SS-GB by Len Deighton1941, and England invaded – and defeated – by the Germans...
The King is a hostage in the tower, the Queen and Princesses have fled to Australia, Churchill has been executed by a firing squad, Englishmen are being deported to work in German factories and the dreaded SS is in charge of Scotland Yard. London is in shock. The very look of daily life is a walking nightmare of German uniforms, artifacts, regulations. There are collaborators. There are profiteers. But there are others working in hope, in secret, and desperate danger, against the invader. And still others are living strangely ambiguous lives – none more so than Detective Superintendent Douglas Archer (Archer of the yard as the press like to call him), trying to maintain a peculiarly, almost sacredly, British institution under a Nazi chief. Archer has started work on what seems, at first, a routine murder case. But suddenly an SS Standartenfuhrer from Himmlers personal staff flies in from Berlin to supervise the investigation, and Archer is plunged deep into an espionage battle for which he is completely unprepared, and where the stakes are incredibly high. We’re dealing with something that could prove so deadly that not even the Black Death would compare with the consequences, the SS man tells him.
Setting forth on a tight rope trail of violence, betrayal and danger, Archer moves into worlds within worlds of intrigue. The British resistance, wealthy collaborators, high-level scientists, German army and SS factions and vicious rivalry, a beautiful American reporter on assignment for the still-neutral papers back home – these are the players that Deightons treacherously shifting drama, as it races toward its chattering climax that involves the fate of the King, and of England itself.
SS–GB is fascinating in its premise, utterly authentic and convincing in its detail. It is the most gripping novel we have had from the author of The Ipcress File, Funeral in Berlin, and Bomber. Already, in England, it has become Len Deightons greatest best seller.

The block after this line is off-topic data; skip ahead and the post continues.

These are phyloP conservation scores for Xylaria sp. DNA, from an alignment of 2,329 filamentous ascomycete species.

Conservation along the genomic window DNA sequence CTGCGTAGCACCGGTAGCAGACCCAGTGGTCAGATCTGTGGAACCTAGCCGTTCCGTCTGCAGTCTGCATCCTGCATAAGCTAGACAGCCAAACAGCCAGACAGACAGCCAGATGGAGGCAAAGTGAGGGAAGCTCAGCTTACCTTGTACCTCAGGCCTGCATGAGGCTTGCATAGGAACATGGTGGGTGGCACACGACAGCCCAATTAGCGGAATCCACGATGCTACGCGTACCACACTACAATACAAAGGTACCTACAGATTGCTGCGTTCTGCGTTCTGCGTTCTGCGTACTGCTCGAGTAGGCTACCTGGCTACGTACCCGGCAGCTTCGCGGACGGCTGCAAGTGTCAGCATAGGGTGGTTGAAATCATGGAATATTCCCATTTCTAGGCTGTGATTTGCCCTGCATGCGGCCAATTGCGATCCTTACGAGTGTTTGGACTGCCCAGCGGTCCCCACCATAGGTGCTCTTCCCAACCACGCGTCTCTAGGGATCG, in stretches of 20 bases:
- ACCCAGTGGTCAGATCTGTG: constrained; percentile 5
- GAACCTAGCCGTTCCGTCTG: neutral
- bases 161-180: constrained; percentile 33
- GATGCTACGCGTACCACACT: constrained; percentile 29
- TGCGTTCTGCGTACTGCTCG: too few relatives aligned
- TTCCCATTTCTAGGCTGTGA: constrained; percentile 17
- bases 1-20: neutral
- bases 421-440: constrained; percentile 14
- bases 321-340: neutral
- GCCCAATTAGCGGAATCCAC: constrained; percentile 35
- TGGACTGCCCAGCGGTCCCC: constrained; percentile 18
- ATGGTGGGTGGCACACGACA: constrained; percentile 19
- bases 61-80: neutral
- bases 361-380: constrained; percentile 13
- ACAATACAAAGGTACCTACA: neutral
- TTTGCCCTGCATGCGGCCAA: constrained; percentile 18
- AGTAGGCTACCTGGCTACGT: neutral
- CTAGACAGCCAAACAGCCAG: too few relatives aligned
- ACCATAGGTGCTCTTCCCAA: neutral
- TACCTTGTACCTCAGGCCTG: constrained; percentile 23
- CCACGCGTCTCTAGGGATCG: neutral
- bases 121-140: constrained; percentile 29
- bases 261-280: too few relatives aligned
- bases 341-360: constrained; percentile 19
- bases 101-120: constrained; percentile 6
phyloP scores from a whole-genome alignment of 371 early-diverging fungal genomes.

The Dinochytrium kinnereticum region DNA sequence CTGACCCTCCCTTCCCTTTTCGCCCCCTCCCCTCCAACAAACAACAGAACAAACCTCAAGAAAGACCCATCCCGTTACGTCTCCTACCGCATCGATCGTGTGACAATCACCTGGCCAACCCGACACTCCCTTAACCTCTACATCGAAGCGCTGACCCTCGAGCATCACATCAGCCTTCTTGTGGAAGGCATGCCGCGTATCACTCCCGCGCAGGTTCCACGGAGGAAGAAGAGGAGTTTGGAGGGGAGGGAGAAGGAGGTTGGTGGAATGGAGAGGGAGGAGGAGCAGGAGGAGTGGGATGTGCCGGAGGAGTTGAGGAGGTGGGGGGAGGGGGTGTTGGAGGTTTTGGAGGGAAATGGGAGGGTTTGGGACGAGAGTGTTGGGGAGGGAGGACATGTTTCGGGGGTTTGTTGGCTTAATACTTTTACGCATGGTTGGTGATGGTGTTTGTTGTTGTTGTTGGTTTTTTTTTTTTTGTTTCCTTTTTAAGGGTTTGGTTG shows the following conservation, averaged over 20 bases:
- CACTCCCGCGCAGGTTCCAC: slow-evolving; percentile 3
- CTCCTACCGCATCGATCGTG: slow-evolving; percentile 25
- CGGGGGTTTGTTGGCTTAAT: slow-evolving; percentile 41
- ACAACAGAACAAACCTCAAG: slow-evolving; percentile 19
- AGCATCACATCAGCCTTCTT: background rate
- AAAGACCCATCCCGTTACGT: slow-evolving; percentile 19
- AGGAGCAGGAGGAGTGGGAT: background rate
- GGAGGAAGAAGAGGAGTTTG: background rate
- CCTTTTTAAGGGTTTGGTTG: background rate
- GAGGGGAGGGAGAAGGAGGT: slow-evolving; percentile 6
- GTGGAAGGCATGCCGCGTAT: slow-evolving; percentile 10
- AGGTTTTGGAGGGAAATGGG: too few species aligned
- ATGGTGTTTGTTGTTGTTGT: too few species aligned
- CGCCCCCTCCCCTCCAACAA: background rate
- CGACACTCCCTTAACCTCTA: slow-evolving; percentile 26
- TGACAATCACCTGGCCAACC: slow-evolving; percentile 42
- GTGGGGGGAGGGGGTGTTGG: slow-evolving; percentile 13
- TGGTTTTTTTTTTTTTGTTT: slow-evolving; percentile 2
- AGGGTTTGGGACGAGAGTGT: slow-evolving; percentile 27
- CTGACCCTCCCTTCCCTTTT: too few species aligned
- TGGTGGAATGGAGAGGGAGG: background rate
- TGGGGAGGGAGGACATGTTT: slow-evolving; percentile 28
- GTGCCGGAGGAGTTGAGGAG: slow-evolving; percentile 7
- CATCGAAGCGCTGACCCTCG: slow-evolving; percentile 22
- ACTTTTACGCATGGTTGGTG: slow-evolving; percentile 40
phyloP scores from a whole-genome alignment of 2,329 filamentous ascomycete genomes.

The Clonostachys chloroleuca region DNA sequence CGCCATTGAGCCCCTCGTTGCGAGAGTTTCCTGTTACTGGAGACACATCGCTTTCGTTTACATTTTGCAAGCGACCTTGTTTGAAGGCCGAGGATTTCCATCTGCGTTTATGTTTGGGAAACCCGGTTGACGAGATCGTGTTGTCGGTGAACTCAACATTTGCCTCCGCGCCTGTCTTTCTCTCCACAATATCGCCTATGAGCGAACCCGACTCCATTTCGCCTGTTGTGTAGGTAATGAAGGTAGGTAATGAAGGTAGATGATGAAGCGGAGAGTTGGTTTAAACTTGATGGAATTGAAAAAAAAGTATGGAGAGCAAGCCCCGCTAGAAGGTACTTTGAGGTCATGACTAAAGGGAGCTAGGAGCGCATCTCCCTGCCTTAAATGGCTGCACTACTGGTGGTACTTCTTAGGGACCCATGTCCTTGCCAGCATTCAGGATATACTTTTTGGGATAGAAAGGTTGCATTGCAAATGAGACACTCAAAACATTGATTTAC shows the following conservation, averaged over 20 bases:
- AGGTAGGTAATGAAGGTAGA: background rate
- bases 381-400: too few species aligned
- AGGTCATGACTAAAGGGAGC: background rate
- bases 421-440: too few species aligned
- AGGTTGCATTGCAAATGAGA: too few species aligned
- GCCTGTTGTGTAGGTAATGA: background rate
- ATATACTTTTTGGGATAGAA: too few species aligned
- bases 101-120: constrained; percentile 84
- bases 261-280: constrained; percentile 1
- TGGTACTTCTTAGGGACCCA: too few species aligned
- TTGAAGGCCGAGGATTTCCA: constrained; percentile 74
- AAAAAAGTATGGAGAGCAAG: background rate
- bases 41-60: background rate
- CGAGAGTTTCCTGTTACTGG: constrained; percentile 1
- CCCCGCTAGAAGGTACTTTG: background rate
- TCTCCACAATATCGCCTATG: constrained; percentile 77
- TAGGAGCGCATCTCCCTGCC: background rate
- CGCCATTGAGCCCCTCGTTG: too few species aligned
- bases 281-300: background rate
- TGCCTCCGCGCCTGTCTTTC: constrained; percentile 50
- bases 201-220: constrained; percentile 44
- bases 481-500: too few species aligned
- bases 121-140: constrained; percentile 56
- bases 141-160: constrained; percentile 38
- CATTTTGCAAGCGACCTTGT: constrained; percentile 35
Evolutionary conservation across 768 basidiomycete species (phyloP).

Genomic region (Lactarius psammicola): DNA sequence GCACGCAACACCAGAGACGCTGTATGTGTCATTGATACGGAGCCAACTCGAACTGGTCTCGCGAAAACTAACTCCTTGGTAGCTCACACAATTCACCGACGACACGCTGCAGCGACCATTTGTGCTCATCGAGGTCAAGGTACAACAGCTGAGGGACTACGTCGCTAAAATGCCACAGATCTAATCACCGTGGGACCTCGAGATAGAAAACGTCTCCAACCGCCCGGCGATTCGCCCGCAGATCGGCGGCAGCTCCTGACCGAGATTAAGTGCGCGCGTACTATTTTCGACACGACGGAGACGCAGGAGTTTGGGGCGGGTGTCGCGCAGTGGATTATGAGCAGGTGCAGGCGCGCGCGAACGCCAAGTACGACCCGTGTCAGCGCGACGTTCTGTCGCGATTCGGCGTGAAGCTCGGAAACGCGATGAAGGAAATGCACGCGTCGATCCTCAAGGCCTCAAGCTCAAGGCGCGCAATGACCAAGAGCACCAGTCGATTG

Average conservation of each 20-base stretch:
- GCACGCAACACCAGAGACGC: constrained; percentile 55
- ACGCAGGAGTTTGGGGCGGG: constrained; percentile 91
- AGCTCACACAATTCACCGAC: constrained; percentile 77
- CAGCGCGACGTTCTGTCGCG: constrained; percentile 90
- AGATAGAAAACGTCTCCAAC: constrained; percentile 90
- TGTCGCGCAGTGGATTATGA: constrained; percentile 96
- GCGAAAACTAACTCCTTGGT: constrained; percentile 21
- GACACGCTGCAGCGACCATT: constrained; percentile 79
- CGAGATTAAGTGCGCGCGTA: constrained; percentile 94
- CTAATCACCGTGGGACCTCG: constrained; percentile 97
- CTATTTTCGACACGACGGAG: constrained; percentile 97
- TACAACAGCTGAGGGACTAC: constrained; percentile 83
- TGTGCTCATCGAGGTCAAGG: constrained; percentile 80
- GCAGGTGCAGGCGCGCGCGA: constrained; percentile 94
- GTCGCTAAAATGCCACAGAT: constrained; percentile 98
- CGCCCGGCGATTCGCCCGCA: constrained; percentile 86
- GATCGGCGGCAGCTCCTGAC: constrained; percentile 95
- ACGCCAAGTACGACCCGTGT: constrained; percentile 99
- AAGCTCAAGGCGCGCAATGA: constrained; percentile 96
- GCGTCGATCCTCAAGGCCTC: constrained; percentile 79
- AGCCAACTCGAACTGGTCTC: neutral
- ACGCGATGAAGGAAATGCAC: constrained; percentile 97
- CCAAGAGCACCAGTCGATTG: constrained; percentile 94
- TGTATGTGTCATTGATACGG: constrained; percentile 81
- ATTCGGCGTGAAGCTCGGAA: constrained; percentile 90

At the beginning of the 5th episode, Douglas Archer Sam Riley wakes up and prepares for his mission. He meets up with Harry Woods James Cosmo and the couple heads to the hospital. King George Jonathan Cullen is tossed into the back of the ambulance. She is ordered to get up and walk to an adjacent room. Meanwhile, Archer begins to experience problems with the ambulance. The clutch goes out and this leads them sidelined.
Sign in. Breakout star Erin Moriarty of " The Boys " shouts out her real-life super squad of actors. Watch now. Title: Episode 1. Harry and Douglas, helped by Sylvia, rescue the ailing king from hospital and bundle him into an ambulance with a view to sending him to safety in America. A flat tyre leads them to seek assistance at a farm house where they are almost betrayed and need to move on, arranging to meet Resistance leader Mayhew at the airfield. However they have walked into a trap - which at least draws Nazi attention away from the destruction of the bomb factory, as Douglas discovers a lesson in treachery.
However, unfortunately that would be to do what most of the characters spent half the time doing, and lie. - It was by far the most gripping episode of the lot, but still felt as inessential and unsatisfying as everything it preceded. Wrong war, I know.
Sign in. The bomb blast causes many casualties and, as martial law is imposed. Douglas forges papers to take his son to the safety of the unoccupied zone with his neighbour Joyce Sheenan. Returning to work he After the murder of policeman Jimmy Dunn by the Resistance, Harry accuses Douglas of provoking the movement by working for Kellermann and Douglas, having failed to save Sylvia from being arrested,
Well we got to Bringle Sands in the end, and what fun we had. I think I even managed to work out what was happening. The spiky, sexy Sylvia died in the same hail of bullets that did for the king, while Harry bought one in the leg but was last seen in the care of some yokellish resistance men and seemed likely to survive. After four sometimes dreary episodes, the denouement was much better — taut, gripping, complex. Suddenly everything shifted. Mayhew was Mr Big, the man with the plan, using Archer, Sylvia, even the king as pawns in his game, collateral damage. We also saw Huth in an entirely new light.